Whatever cut you chose, the Shorkie is bound to look adorable.


The Shorkie can be a dog of two extremes.

They are full of energy, highly-strung and playful. Many pups will love to play games, run and chase. But once they have had their dose of fun, they are equally happy to curl up on a lap and have a cuddle.

Even though they are happy to snuggle with anyone, the Shorkie usually bonds to one person in a family. They are clingy and needy towards this person and don’t like to be left alone for even a short period of time. They can quickly become destructive, noisy and upset if left alone for even a few hours.

Thanks to their small size they can fit perfectly inside a bag so you can take them with you everywhere you go!

There is no doubt the Shorkie makes up for their small size with mountains of plucky spirit.

Not only does this give them their yappy, noisy ways, but they also inherit a high prey drive.

There is a strong chance your Shorkie will want to chase anything that moves and they love to dig. These traits mean they need to be walked either on-leash or in a safe and enclosed space that they cannot escape from.

Another trait they can inherit is their headstrong, stubborn nature. The Shorkie is a clever dog, but their stubborn streak means they need persistent and consistent puppy training. Their intelligent side leads them to look for mischief in every situation, but this can be redirected into solving puzzles and games to keep their brains active.

Are They Aggressive?

The Shorkie thinks they are bigger than they are and can be protective and territorial, especially when it comes to their owners.

A Shorkie will be fiercely loyal to their owner and one way they show their protectiveness is through barking. They will alert you with a yap to just about anything that moves including the mailman, leaves in the wind, or the wind itself.

If disturbing the neighbors is a worry then this mix might not be the dog for you.

Best Suited To

The Shorkie is ideal for a small home or apartment with little to no outdoor space. They only need 30 minutes of exercise and part of this can be playtime. They are well suited to an older owner who spends most of their day at home and might not be mobile enough for daily walks.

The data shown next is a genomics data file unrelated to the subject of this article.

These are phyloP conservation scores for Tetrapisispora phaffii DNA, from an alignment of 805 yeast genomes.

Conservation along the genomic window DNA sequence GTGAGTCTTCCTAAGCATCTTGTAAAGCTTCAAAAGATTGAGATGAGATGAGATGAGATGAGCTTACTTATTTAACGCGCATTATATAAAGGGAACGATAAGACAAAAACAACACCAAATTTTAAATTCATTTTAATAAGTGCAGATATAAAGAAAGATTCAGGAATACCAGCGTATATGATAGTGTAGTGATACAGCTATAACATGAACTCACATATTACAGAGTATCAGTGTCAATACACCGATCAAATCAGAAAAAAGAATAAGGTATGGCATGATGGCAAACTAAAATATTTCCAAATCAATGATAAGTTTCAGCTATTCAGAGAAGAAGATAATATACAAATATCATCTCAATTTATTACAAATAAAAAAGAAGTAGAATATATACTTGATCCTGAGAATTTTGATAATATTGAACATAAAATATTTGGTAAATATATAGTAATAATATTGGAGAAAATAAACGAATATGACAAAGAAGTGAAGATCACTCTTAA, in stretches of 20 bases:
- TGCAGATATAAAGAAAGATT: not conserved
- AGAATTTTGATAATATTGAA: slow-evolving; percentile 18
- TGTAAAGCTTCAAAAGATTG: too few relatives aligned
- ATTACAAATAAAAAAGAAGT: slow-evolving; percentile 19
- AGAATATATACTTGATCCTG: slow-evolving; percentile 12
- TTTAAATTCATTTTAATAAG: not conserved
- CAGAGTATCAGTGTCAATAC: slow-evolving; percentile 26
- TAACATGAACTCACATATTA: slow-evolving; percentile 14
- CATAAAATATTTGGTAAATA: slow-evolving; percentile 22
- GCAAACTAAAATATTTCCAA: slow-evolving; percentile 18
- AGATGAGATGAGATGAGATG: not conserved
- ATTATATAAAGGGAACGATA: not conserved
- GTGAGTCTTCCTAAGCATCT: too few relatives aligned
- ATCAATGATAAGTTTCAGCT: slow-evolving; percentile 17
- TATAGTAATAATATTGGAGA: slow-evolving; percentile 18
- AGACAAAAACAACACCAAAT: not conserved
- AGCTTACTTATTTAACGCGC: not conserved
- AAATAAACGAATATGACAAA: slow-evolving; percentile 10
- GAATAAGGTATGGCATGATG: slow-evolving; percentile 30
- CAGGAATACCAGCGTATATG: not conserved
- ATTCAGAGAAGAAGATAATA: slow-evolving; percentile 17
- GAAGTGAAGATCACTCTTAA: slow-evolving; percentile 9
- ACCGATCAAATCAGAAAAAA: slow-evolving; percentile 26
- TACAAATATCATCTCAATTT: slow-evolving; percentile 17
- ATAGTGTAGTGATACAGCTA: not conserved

They can get along okay with other dogs, but they can get jealous and protective of their owners and prefer to be the only pet. Their prey instinct means they cannot be in a home with cats or other small pets, like rabbits or guinea pigs.

These dogs are affectionate and loyal.

Unfortunately with this temperament comes a neediness that means they don’t like being left alone at all. They are best in homes with constant company, or with an owner who can take them to work.

Shorkies are not suitable for homes with children less than 10 years old as the may accidentally hurt the dog. They are also not suitable for owners who are not home for over 22 hours a day.

One thing to consider before adopting a Shorkie is that they are often very stubborn. Many pups need extra time and support to housebreak and teach them basic commands.

Puppy Price

A Shorkie can cost anywhere between $500 and $1,500. They will be cheaper if they are a common color, such as black and tan. Solid colors like black or white will be more expensive as these are rarer.

They will also cost more if their parents are registered with kennel clubs.

Shorkies are fairly popular, so finding a reputable breeder in your state with a simple google search shouldn’t be too hard. A reputable breeder will have both parents’ health records and both parents will be kennel club registered, even though these mixes themselves are not a recognized breed.

Their price is much cheaper than other Shih Tzu mixes, such as the Shih Poo which can cost $2,500.

Care Guide